Here's a dirty little secret about political reporters and writers, and really anyone who seriously or even casually observes politics: we've all been rolling our eyes at the big presidential campaign announcements thus far.
The pattern has been similar for the two who've already declared, Ted Cruz and Rand Paul. They book some large venue, a hotel ballroom or an evangelical Christian university arena, and then tease the world through social media about some "major announcement" that's coming. HMM, WHAT COULD IT BE? Perhaps a PowerPoint walkthrough of a patent reform proposal? A list of some technical tweaks to an appropriations subcommittee bill pertaining to dredging plans on the Intracoastal Waterway?
I would donate money to any candidate from either party who rents out an enormous ballroom and teases a "major announcement" and then just walks traveling reporters and camera crews through a 2-hour speech about some minor bit of legislative maintenance. It would be funny. But so far, no luck. The "major announcements" for which these candidates have rented serious square-footage and invited reporters to attend have indeed been their presidential campaign announcements. It will be Marco Rubio's turn to do the same on Monday.
There's never been any doubt heading into the announcements that these Republican candidates were running. That's because they've already been running for months or years, depending on where you draw the line. The Republican schedule in 2015 has been one of intensive competition, from the Iowa Freedom Summit to CPAC to the Iowa agricultural summit. And then there's all of the posturing and positioning for a "lane" that's played out on the Senate floor or in the private homes of wealthy donors in Texas and Florida or party officials in Iowa and New Hampshire. The only thing that's separated the unofficial campaign from the official one on the Republican side is some jockeying around FEC fundraising regulations.
Before Rubio gets his big chance to announce that he's complying with FEC regulations on Monday, though, another candidate will swoop in and sway a fair share of attention her way. Hillary Clinton, a former senator and secretary of State, will reportedly enter the race for the Democratic presidential nomination. It will be difficult for her to wrest the nomination from presumptive favorite Lincoln Chafee, but you never know.
Clinton will not be following the same big-speech rollout template as Cruz, Paul and Rubio. Reports suggest that she will release some sort of video announcement midday Sunday. (Will it be on YouTube? Vimeo? Instagram? Vine? Snapchat? Periscope? Meerkat? Bumbledoodler, Hippolox, Zappercrust? I wish I were just joking, but there will be an extraordinary amount of cable and online #content in the coming days about Clinton's choice of video announcement platform and how it will play with "the crucial Millennial vote," because our industry is bullshit.) After that, she'll host some small events in Iowa and New Hampshire. It's a setup that plays to her strengths.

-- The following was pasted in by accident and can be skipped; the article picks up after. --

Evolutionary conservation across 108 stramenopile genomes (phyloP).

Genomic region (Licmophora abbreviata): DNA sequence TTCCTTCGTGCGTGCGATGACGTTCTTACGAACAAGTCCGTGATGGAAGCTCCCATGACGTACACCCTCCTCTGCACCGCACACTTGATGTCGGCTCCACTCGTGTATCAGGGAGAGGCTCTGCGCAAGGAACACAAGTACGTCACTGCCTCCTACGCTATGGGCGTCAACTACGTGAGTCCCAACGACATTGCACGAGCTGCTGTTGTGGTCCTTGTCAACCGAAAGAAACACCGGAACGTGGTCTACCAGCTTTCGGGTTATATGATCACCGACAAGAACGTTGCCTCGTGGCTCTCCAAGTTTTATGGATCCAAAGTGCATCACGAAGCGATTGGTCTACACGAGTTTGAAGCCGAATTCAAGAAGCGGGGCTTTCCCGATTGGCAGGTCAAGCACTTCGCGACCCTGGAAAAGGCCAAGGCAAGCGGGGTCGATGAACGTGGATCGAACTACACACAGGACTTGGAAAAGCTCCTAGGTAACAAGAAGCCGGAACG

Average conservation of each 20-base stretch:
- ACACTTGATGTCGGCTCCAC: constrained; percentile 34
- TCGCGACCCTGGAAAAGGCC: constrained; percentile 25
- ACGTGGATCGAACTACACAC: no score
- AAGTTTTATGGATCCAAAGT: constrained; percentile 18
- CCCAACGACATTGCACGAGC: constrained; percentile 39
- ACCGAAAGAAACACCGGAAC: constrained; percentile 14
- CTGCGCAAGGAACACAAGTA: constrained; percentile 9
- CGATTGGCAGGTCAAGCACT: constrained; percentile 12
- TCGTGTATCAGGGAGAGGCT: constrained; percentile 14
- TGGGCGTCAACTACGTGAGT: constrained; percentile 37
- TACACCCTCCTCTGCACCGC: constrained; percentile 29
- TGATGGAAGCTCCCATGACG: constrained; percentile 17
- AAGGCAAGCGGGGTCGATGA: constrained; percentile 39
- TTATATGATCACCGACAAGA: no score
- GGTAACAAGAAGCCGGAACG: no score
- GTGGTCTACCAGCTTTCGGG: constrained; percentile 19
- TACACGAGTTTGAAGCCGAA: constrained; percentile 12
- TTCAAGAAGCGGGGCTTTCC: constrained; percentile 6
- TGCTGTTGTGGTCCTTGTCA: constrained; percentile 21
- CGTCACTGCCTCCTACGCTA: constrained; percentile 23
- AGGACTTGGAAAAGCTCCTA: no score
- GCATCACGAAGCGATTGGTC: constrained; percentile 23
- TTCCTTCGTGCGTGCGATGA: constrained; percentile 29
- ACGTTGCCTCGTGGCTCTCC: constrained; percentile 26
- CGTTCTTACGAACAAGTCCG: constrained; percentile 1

As with Cruz, Paul, and Rubio, Clinton's announcement will in no way whatsoever come as a surprise. Unlike them, however, it will mark a change from the status quo. We'll finally get to see what the Clinton campaign is all about: where she lands on policy, and what she's like as a politician after a seven-year break.
The beginning of the Clinton campaign will really be the beginning of a campaign, not just a continuation of the status quo plus a few FEC form filings. Clinton's public appearances up to now have been exceedingly rare and strictly controlled. She pops up every few weeks to give, say, a (well remunerated) speech to camp counselors. A carefully worded tweet will appear on her official feed every so often and will be picked apart to no end. That one press conference she gave at the United Nations last month was the closest she's come to having a presidential campaign event this year.
She hasn't issued a lot of currency thus far, because she hasn't needed to. The lack of serious competition within the Democratic field will ensure that she still doesn't need to offer that much. (Yesterday a reporter suggested to me that since Clinton's declaring, maybe now they'll be able to get a one-on-one interview with her. I did my best not to bend over laughing.) But she will be out on the trail. It may require some Barry Sanders-esque cuts, but it will be possible to maneuver through the crowds and the "handlers" to get in her face and ask her some questions. She'll have a rapid-response communications team set up to comment on news developments. She'll be a candidate, doing candidate things. Finally, some news.